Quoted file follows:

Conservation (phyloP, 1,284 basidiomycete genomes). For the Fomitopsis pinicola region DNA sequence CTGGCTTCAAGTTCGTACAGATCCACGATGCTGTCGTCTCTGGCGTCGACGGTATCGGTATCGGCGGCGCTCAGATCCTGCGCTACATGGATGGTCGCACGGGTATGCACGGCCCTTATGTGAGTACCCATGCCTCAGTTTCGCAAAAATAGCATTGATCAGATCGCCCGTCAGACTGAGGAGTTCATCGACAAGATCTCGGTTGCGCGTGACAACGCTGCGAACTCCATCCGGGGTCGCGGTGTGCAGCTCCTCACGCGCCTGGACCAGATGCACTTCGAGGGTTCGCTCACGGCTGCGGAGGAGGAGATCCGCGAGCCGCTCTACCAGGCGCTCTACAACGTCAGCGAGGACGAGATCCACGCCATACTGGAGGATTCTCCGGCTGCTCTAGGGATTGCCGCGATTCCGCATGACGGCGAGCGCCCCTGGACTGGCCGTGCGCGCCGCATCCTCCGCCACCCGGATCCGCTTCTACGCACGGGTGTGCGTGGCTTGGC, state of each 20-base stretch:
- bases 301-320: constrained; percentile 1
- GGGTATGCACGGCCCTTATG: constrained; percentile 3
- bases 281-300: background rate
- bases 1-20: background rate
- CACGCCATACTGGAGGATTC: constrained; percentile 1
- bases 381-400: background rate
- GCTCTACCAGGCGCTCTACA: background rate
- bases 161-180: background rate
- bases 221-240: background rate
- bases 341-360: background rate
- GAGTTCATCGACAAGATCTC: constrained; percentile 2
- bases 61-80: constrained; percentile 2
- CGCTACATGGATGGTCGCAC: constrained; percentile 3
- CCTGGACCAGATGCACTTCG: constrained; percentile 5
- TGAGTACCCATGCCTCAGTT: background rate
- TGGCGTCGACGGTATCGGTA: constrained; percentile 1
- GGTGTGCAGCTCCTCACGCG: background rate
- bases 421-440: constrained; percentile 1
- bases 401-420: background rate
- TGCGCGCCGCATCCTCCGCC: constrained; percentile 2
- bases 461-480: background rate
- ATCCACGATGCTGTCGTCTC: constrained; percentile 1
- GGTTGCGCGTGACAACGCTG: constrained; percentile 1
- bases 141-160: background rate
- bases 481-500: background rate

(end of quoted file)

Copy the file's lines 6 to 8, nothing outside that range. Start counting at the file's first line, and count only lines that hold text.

- CACGCCATACTGGAGGATTC: constrained; percentile 1
- bases 381-400: background rate
- GCTCTACCAGGCGCTCTACA: background rate